Start-Up Of first commercial nuclear plant by 2025
(NucNet) Israel is proposing that its first commercial nuclear power plant start operations within the next 10 to 15 years, the country’s infrastructure minister told NucNet March 5th.
Uzi Landau, Israsel’s Infrastructure Minister, (right) who addressed the International Conference on Access to Civil Nuclear Energy in Paris, told NucNet that his country was ideally seeking Generation III+ nuclear technology. According to the interview, Israel will turn to France for this technology. [See prior coverage on this blog: Areva peers into the future of nuclear technology Feb 2, 2010.]
Mr Landau said that Israel would prefer to “go one step further” than Generation III technology, but a final decision could not be taken at this time.
“The issue is of course when it would be suitable to start this project.
We believe that in about 10 to 15 years from today, we would already like this power plant to be operational. Of course we would like to have the most advanced technology. We have the will, the know-how and the scientific and engineering infrastructure. We just want to build it.”
Solar now, nuclear later
Mr Landau told the Paris conference that Israel was “an energy island” that had to rely on imports to meet virtually all of its domestic energy needs.
“We are in fact in the final stages of a large tender for the construction of two big thermal solar-powered plants in the northern parts of the Negev (desert region). But even with the most ambitious solar energy plant, we will contribute just a fraction of our energy needs.
For the purpose of the diversification of resources and to ensure energy security and energy independence, Israel has always considered nuclear power to partially replace its dependence on coal.”
Regional cooperation means regional grids if nuclear energy plant is built
Mr Landau said that a nuclear power program could also be “an area for regional cooperation with the objective of promoting peace”. There are no existing grid connections between Israel and neighboring Arab countries, he added.
Previous feasibility studies have been conducted and a potential nuclear plant site identified at Shivta in the Negev.
Mr Landau said Israel has “kept the site and the necessary scientific and technical infrastructures in place for the safe and reliable operation of a possible nuclear plant.”
“Naturally, all nuclear power reactors to be built in Israel will be subject to international safeguards as well as appropriate physical protection measures,” he added.
Israel also hopes to take part in international collaborative program such as Generation IV.
The Israel Atomic Energy Commission currently operates two research reactors, one each at the Soreq Nuclear Research Center and the Nuclear Research Center Negev.
What about Israel’s nuclear weapons?
Israel, a close ally of the U.S., has long been thought to have nuclear weapons, but has never made a public statement to that effect.
If the country decided to proceed with commercial nuclear power, the U.S. might ask it to follow the UAE example by forgoing new uranium enrichment and fuel reprocessing. It might also ask Israel to declare its current weapons capabilities and put them under IAEA inspection. The path forward is littered with diplomatic and national security issues.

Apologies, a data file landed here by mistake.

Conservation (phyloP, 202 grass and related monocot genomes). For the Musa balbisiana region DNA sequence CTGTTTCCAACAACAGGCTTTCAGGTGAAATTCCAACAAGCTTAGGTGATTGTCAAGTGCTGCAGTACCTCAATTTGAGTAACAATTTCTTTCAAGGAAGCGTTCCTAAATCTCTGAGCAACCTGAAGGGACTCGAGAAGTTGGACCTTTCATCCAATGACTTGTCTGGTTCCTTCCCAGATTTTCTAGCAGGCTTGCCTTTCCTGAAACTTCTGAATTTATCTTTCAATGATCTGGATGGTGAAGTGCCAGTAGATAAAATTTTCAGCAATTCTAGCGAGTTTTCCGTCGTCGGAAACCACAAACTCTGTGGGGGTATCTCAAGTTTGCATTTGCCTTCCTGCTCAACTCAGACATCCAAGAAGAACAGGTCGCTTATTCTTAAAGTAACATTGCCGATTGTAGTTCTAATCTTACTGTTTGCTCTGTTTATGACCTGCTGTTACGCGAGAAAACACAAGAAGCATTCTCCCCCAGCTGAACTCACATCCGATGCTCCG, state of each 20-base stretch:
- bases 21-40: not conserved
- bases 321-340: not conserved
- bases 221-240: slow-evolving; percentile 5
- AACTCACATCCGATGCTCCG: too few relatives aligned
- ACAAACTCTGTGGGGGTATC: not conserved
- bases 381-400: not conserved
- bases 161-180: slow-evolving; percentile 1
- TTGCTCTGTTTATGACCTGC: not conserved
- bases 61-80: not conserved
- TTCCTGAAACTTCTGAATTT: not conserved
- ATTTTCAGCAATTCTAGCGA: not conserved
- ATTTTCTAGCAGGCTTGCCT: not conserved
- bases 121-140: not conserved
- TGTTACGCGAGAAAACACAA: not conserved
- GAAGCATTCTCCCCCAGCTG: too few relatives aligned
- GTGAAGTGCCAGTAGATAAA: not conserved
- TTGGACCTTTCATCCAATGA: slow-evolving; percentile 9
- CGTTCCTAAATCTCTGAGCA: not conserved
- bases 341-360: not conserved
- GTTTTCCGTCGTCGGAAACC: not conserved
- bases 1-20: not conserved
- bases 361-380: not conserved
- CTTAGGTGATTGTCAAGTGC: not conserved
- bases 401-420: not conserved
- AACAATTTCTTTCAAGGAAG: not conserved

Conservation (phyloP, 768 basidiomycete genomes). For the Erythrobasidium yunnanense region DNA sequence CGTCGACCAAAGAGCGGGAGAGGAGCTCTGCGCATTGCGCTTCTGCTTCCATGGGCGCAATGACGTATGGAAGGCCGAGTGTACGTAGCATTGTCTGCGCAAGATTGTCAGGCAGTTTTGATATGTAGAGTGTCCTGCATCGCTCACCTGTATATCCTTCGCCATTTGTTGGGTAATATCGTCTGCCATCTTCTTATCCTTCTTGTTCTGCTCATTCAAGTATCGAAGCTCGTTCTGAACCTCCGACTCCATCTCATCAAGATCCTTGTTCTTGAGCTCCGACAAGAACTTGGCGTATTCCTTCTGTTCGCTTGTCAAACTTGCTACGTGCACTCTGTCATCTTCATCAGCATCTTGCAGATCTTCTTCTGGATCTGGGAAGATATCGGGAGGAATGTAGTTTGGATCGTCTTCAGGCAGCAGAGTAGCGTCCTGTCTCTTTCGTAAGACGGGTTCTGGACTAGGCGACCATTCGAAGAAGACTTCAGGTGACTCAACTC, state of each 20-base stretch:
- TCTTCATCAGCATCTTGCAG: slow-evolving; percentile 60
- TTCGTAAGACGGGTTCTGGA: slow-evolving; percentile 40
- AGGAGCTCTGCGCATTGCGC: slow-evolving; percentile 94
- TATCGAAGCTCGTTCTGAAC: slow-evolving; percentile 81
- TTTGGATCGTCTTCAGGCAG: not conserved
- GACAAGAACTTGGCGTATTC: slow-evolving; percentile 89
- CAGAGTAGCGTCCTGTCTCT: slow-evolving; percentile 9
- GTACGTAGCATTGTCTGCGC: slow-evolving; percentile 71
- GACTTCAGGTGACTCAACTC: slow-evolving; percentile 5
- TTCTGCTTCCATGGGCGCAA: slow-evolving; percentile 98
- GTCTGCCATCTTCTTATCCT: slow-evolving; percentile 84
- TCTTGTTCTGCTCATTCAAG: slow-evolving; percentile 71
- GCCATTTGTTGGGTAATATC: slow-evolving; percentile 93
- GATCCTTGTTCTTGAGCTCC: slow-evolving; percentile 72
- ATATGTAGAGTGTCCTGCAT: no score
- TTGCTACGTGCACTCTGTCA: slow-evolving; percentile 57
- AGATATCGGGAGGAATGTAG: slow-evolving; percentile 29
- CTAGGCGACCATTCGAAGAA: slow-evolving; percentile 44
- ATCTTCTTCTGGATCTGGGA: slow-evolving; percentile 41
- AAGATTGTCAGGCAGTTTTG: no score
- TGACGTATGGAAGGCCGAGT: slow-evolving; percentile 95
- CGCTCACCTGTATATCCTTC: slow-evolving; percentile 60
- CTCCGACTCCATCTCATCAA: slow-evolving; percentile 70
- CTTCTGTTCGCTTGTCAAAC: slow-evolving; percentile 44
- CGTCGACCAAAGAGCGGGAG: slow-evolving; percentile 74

U.S. Deputy Secretary of Energy Daniel Poneman addressed the plenary session of the same conference on nonproliferation issues. He said:
“President Obama has called for a new framework for civil nuclear cooperation to ensure that countries have access to nuclear energy for peaceful purposes while minimizing the risks of proliferation.”
Development of regional cooperation, and a regional electricity grid with Israel and its Arab neighbors, will undoubtedly create linkage to the question about the future of its purported nuclear weapons and the facilities that support them.
AREVA not a fan of small reactors
If Israel asks for help from Areva for work on advanced reactors, it had better not ask for a small one. Dow Jones News Wires reports March 10 that French nuclear Chief Executive Anne Lauvergeon warned March 8 against a “two-speed nuclear power industry” with low-cost solutions pitched against products with a high standard of safety.
One “can’t see develop” a situation in which “low-cost” nuclear reactors emerge as an alternative to “high-standard” units, Lauvergeon told delegates at a nuclear conference.
Areva’s EPR pressurized water reactor, at 1,650 MWe, is a one of the largest commercial offerings in the global industry.
Areva may be reacting to the development of small reactors in the range of 50-300 MW for electricity generation and process heat. At least four such reactor designs are being developed in the U.S. with targeted time to market in the range of 2015-2020. [See prior coverage on this blog – Will the future of nuclear energy start with small reactors – 11/25/09.]
Update: 03/09/10: Reuters has additional details on the speech suggesting the Areva CEO was referring to KEPCO’s win of a $20 billion reactor contract with the UAE in December.
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Idaho Samizdat is a blog about the political and economic aspects of nuclear energy and nonproliferation issues. It covers the nuclear energy industry globally. Additionally, the blog has regional coverage on uranium mining in the western U.S. and Canada Link to original post